|The first excerpt represents the past or something you must release, and is drawn from Options by O. Henry:
pinned with a black pearl.
And then, to old Jake's relief, there came a sudden distraction.
Drama knocked at the door with imperious knuckles, and forced Comedy
to the wings, and Drama peeped with a smiling but set face over the
Percival, the hater of mill supplies, brought in a card, which he
handed, with the manner of one bearing a cartel, to Blue-Tie.
"'Olivia De Ormond,'" read Blue-Tie from the card. He looked
inquiringly at his cousin.
"Why not have her in," said Black-Tie, "and bring matters to a
|The second excerpt represents the present or the deciding factor of the moment, and is drawn from Sanitary and Social Lectures by Charles Kingsley:
money-holding classes of this great commercial nation.
What could not these men do? What were they not bound by their
own principles to do? No wonder that some weak men's hearts beat
high at the thought. What if the religious world should take up
the cause of Sanitary Reform? What if they should hail with joy a
cause in which all, whatever their theological differences, might
join in one sacred crusade against dirt, degradation, disease, and
death? What if they should rise at the hustings to inquire of
every candidate: "Will you or will you not, pledge yourself to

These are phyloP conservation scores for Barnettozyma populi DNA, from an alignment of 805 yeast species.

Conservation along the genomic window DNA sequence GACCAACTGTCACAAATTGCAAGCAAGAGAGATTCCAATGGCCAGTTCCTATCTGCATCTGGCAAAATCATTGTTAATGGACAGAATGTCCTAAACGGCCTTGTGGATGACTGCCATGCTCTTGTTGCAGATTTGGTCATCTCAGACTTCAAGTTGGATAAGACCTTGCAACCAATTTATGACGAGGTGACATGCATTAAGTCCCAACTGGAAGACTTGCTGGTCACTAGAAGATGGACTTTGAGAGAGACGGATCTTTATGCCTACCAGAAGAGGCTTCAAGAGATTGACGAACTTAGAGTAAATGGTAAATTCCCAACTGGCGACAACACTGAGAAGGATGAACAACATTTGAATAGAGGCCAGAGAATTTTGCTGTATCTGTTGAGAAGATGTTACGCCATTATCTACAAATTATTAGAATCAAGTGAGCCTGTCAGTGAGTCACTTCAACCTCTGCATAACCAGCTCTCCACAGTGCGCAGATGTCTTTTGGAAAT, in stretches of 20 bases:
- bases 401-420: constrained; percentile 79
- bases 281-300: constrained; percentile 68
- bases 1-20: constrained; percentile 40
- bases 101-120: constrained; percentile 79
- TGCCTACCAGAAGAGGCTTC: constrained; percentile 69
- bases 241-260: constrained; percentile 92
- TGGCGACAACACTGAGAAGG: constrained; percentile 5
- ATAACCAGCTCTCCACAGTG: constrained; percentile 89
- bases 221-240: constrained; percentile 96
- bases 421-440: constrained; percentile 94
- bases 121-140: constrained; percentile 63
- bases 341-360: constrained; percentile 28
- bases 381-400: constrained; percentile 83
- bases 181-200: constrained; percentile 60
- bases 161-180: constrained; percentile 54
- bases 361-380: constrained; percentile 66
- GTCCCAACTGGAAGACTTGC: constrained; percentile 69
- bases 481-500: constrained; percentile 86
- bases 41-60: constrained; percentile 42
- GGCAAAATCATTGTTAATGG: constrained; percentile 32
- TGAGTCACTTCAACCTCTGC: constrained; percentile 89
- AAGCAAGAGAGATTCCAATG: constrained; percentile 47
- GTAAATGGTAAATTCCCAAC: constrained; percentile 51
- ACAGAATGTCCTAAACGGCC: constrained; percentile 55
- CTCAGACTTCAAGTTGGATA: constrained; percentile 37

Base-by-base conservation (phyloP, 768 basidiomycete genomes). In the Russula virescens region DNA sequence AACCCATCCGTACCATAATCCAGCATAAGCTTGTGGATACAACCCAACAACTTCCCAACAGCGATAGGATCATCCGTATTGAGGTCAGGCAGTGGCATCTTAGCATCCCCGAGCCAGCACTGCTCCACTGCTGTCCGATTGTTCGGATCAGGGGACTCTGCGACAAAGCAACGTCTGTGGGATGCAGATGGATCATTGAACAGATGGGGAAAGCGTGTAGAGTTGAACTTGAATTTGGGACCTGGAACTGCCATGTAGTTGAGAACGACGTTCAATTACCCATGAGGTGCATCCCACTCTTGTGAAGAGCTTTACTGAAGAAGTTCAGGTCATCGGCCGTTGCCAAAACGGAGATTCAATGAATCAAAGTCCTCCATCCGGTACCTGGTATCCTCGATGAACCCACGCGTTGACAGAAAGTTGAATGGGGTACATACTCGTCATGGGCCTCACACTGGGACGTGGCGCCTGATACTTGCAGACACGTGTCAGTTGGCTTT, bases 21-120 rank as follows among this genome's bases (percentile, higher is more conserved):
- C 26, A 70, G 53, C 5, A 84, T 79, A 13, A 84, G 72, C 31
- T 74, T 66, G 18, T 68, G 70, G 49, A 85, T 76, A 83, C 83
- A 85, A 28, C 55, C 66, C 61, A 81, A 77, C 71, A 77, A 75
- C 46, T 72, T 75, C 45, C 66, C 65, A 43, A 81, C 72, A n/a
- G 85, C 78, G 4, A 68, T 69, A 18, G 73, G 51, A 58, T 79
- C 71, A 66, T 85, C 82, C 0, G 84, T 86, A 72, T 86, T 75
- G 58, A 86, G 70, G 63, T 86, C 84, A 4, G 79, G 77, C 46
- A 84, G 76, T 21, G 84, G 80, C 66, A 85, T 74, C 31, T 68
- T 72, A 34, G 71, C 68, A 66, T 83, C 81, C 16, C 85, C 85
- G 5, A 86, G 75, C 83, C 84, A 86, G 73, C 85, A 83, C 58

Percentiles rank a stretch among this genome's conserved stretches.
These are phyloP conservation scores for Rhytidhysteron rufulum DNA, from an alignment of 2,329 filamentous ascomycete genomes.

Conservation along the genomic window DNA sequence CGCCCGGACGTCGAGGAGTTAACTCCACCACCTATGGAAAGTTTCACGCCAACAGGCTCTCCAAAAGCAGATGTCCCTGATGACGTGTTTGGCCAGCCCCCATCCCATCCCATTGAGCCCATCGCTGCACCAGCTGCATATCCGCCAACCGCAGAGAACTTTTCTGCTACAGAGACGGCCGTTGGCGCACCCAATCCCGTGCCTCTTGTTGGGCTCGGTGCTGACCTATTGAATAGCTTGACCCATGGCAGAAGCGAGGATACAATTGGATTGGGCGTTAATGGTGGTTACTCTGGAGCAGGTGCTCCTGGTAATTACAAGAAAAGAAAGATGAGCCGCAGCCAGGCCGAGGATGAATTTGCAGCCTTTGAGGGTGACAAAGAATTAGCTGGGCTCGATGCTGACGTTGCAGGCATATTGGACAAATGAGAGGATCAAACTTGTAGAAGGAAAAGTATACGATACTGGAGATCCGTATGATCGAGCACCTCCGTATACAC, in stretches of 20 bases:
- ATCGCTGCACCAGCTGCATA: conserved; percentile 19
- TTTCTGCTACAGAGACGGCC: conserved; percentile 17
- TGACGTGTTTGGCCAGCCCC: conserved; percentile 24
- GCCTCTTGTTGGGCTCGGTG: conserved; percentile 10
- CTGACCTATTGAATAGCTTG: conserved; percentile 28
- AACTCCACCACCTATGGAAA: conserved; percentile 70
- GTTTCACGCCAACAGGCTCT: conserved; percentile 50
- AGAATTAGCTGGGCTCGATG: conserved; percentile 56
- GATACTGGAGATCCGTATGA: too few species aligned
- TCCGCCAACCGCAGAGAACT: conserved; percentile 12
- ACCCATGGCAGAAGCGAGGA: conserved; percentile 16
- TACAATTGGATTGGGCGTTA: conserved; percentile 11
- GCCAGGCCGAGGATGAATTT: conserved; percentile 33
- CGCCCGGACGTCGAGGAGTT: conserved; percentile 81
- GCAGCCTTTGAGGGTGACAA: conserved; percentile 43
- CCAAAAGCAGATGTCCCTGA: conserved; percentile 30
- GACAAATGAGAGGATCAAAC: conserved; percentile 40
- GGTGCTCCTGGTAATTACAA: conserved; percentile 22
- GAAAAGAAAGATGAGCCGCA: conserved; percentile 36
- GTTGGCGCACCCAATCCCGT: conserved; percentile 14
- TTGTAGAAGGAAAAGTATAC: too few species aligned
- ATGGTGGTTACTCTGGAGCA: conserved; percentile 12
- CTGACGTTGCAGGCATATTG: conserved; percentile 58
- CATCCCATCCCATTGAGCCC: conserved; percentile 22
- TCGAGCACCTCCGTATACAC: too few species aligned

carry out Sanitary Reform in the place for which you are elected,
and let the health and the lives of the local poor be that 'local
|The third excerpt represents the future or something you must embrace, and is drawn from Eve and David by Honore de Balzac:
was by no means easy to marry. The "parentage unknown" on her birth
certificate was the real bar to her entrance into the sphere where her
godmother's affection stove to establish her. Mlle. de la Haye,
ignorant of her real position, was very hard to please; the richest
merchant in L'Houmeau had found no favor in her sight. Cointet saw the
sufficiently significant expression of the young lady's face at the
sight of the little lawyer, and turning, beheld a precisely similar
grimace on Petit-Claud's countenance. Mme. de Senonches and Francis
looked at each other, as if in search of an excuse for getting rid of
the visitors. All this Cointet saw. He asked M. du Hautoy for the
favor of a few minutes' speech with him, and the pair went together